ain't in it wi' football."
Out of Date.
The merry widow's out of date,
There's little doubt of that-
VVe very rarely see of late
Those widths of hat-
But don't think yours is useless y
O,  no,  indeed!    O,  no!
It can be o'er a garden set
To keep off frost and snow.
That "peace in the Balkans" ma)
a queer sort of rumbling sound. THE WEEK, SATURDAY, JUNE 5, 1908
SKEENA LAND DISTRICT.
Queen Charlotte Islands.
I-CE NOTICE  that I,  Arcadus 01-
of Everett,   Washington,   black-
I. Intend to apply for permission to
•act for coal over the following dead  lands:—Commencing at a post
|;d on Gundus Slough, on the east
lind two miles from its outlet into
lit Inlet;   thence   south   80 chains;
. east 80 chains; thence north 80
';; thence west 80 chains to point
nmencement,   and   containing  640
.* more or less,
led November 10th, 1908.
ARCADUS GIGDBRE,
A. B. Allard, Agent.
SKEENA LAND DISTRICT.
Queen Charlotte Islands.
IKE NOTICE that I, Gus Wincell,
Tattle, Washington, intend to apply
Jjrmission to prospect for coal over
[.■ollowing .described lands:—Coming at a post planted at the north-
Jcorner of Mark Strong's location;
e north 80 chains; thence east 80
b; thence south 80 chains; thence
180 chains to point of commence-
I containing 640 acres more or less,
led November 10th, 1908.
GUS WINCELL,
|'9 A. B. Allard, Agent.
[SKEENA LAND DISTRICT.
Queen Charlotte Islands.
EE NOTICE that I, James Mullen,
attle, Washington, lumberman, in-
Jto apply for permission to pros-
Jor coal over the following descrlb-
lids:—Commencing at a post plant-
Be mile north from the north-west
|r   of    Richard    Giguere's    claim;
east 80 chains; thence south 80
; thence west   80   chains; thence
.80 chains to point of commence-
land containing 640 acres, more or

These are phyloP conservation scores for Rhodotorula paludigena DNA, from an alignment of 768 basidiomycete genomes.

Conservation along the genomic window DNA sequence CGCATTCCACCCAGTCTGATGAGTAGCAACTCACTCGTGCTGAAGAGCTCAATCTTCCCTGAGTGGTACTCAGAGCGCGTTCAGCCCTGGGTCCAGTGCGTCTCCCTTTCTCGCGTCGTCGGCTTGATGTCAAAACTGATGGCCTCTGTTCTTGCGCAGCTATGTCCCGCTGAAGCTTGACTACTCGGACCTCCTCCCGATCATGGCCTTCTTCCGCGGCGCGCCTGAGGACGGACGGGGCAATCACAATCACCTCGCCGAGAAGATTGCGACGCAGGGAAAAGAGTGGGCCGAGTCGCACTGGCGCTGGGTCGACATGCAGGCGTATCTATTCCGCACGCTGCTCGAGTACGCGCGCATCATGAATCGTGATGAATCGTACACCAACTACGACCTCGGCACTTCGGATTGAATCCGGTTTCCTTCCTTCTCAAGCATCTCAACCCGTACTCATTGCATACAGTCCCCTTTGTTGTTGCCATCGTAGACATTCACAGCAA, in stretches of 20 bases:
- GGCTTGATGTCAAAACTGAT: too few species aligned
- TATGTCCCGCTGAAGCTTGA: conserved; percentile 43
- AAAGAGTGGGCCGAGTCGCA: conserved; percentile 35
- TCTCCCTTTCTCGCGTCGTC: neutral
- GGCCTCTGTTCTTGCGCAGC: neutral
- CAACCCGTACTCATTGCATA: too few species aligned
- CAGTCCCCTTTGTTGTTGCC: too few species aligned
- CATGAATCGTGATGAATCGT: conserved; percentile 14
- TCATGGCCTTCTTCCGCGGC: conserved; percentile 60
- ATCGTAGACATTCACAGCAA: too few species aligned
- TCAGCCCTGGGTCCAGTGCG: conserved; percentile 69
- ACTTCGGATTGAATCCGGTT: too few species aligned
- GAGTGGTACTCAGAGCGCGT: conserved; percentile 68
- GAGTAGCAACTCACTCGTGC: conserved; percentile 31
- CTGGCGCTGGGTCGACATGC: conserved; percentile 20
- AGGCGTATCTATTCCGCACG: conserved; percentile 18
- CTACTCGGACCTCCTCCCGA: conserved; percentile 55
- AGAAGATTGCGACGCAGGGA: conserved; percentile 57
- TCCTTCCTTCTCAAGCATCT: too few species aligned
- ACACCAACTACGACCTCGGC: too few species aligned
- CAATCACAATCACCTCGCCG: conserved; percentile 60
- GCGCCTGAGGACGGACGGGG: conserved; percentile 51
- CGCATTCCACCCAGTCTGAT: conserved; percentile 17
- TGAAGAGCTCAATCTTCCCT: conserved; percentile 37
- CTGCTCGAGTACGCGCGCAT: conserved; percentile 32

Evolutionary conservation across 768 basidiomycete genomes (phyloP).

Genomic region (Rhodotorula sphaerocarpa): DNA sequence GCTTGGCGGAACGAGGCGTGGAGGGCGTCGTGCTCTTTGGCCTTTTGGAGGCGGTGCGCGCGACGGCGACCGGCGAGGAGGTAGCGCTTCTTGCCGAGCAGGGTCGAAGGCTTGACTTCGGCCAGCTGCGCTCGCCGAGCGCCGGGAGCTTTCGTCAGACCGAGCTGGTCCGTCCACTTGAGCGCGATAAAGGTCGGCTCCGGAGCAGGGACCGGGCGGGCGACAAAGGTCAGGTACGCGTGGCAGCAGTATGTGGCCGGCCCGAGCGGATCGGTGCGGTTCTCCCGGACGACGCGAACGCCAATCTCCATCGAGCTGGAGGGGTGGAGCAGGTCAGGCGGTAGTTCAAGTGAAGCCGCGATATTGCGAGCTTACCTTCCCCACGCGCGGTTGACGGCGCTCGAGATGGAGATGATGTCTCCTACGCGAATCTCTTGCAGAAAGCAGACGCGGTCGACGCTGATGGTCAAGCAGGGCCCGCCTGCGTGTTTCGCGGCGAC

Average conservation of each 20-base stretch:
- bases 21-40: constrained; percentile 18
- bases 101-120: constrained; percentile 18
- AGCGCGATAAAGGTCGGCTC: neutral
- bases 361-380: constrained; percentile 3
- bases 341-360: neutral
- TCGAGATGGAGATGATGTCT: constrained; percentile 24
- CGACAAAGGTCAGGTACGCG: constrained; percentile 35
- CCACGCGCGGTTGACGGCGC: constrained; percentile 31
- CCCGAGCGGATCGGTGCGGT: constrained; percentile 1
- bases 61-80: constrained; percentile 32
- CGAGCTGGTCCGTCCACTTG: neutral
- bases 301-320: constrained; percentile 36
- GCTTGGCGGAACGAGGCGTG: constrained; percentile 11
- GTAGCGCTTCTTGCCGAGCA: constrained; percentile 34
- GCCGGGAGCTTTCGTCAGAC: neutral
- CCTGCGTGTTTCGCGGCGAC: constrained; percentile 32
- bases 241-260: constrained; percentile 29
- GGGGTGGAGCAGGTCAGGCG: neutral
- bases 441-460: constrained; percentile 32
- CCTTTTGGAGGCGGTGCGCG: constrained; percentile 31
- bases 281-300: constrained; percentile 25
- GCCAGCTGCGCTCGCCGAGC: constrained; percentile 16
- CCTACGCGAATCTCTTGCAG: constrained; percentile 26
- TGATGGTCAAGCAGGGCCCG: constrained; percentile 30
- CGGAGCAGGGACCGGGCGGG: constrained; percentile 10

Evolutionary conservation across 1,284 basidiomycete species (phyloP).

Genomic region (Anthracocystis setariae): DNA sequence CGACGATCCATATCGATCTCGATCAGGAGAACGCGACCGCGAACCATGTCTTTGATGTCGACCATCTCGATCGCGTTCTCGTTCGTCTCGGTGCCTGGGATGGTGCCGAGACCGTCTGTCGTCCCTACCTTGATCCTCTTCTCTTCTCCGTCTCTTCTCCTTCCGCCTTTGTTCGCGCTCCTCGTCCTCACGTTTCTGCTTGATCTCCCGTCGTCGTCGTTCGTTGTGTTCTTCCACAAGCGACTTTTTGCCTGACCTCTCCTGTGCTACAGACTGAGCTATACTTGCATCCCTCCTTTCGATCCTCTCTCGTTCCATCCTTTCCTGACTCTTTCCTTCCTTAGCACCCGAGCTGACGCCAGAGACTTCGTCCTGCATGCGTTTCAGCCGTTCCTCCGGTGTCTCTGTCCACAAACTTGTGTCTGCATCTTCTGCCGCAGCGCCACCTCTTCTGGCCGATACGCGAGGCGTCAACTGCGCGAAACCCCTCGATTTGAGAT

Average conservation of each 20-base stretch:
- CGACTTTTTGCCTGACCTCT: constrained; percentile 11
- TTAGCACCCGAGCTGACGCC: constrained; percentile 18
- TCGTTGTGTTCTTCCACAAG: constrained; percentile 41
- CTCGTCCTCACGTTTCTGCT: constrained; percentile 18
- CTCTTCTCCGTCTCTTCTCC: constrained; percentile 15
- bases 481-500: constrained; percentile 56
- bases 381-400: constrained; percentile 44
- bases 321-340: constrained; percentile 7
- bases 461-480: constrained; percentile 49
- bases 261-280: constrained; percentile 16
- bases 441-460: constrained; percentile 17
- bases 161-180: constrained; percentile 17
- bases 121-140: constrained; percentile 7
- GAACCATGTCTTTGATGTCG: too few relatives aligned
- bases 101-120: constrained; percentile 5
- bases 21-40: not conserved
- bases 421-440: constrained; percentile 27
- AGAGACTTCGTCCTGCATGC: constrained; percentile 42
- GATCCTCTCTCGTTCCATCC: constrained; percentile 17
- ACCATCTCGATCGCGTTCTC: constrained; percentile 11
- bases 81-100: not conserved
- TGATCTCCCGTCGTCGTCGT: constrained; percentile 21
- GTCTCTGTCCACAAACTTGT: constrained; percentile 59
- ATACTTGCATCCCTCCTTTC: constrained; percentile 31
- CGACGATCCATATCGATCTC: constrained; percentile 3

|sd November 10th, 1908.
JAMES MULLEN,
|9 A. B. Allard, Agent..
[SKEENA LAND DISTRICT.
Queen Charlotte Islands.
_m NOTICE that I, Mark Strong,
little, Washington, intend to apply
brmission to prospect for coal over
[following   described   lands:*—Coming at a post  planted on Masset
and one mile north of James Mul-
coal   location;   thence   south   80
[s;  thence  east   80  chains;  thence
80 chains; thence west 80 chains
■lnt of commencement, and contaln-
■40 acres, more or less.
Ted November 10th, 1908.
MARK STRONG,
|29 A. B. Allard, Agent.
SKEENA LAND DISTRICT.
Queen Charlotte Islands,
CE NOTICE that I, Frank Demers,
||.ncouver, B.C., carpenter, Intend to
for   permission   to   prospect   for
bver the following described lands:
fnmenclng at a post planted at the
■-east corner  of Richard Giguere's
thence north   80 chains;   thence
80 chains; thence south 80 chains;
|e west 80 chains to point of com-
ement,  and   containing   640   acres
[ or less.
led November 10th, 1908.
FRANK DEMERS,
A. B. Allard, Agent.
SKEENA LAND DISTRICT.
Queen Charlotte Islands.
CE NOTICE that I, John Demers,
[mcouver, B.C., carpenter, intend to
for  permission   to  prospect  for
|&ver the following described lands:
nmencing at a post,planted at the
|-east corner of Arcadus Giguere's
thence south   80 chains;   thence
ISO chains; thence north 80 chains;
le west 80 chains to point of com-
T_ment, and   containing   640 acres,
I or less,
led November 10th, 1908.
JOHN DEMERS,
|29 A. B. Allard, Agent.
SKEENA LAND DISTRICT.
Queen Charlotte Islands.
IKE NOTICE that I, Ira Hardy, or
fie, Washington, intend to apply for
ftssion to prospect for coal over the
wing described lands:—Commencing
■post planted at the south-east cor-
pf James Mullen's location; thence
80 chains; thence east 80 chains;
south 80 chains; thence west 80
Is to point of commencement, and
lining 640 acres, more or less,
led November 10th, 1908.
IRA HARDY,
[29 A. B. Allard, Agent.
SKEENA LAND DISTRICT.
Queen Charlotte Islands.
IKE  NOTICE  that   I,   James    E.
le,  of Seattle,   Washington,   Intend
Jply for permission to prospeot for
|over the following described lands:
nmencing  at   a  post  planted  one
/north of the north-east corner oi
Hardy's  location;  thence  south  80
Is;  thence east  80  chains;   thenoe
li 80 chains; thence west 80 chains
Tint of commencement, and contaln-
140 acres, more or less,
lted November 10th, 1908.
JAMES E. MOORE,
ft!9 A. B. Allard, Agent.
' SKEENA LAND DISTRICT.
Queen Charlotte Islands.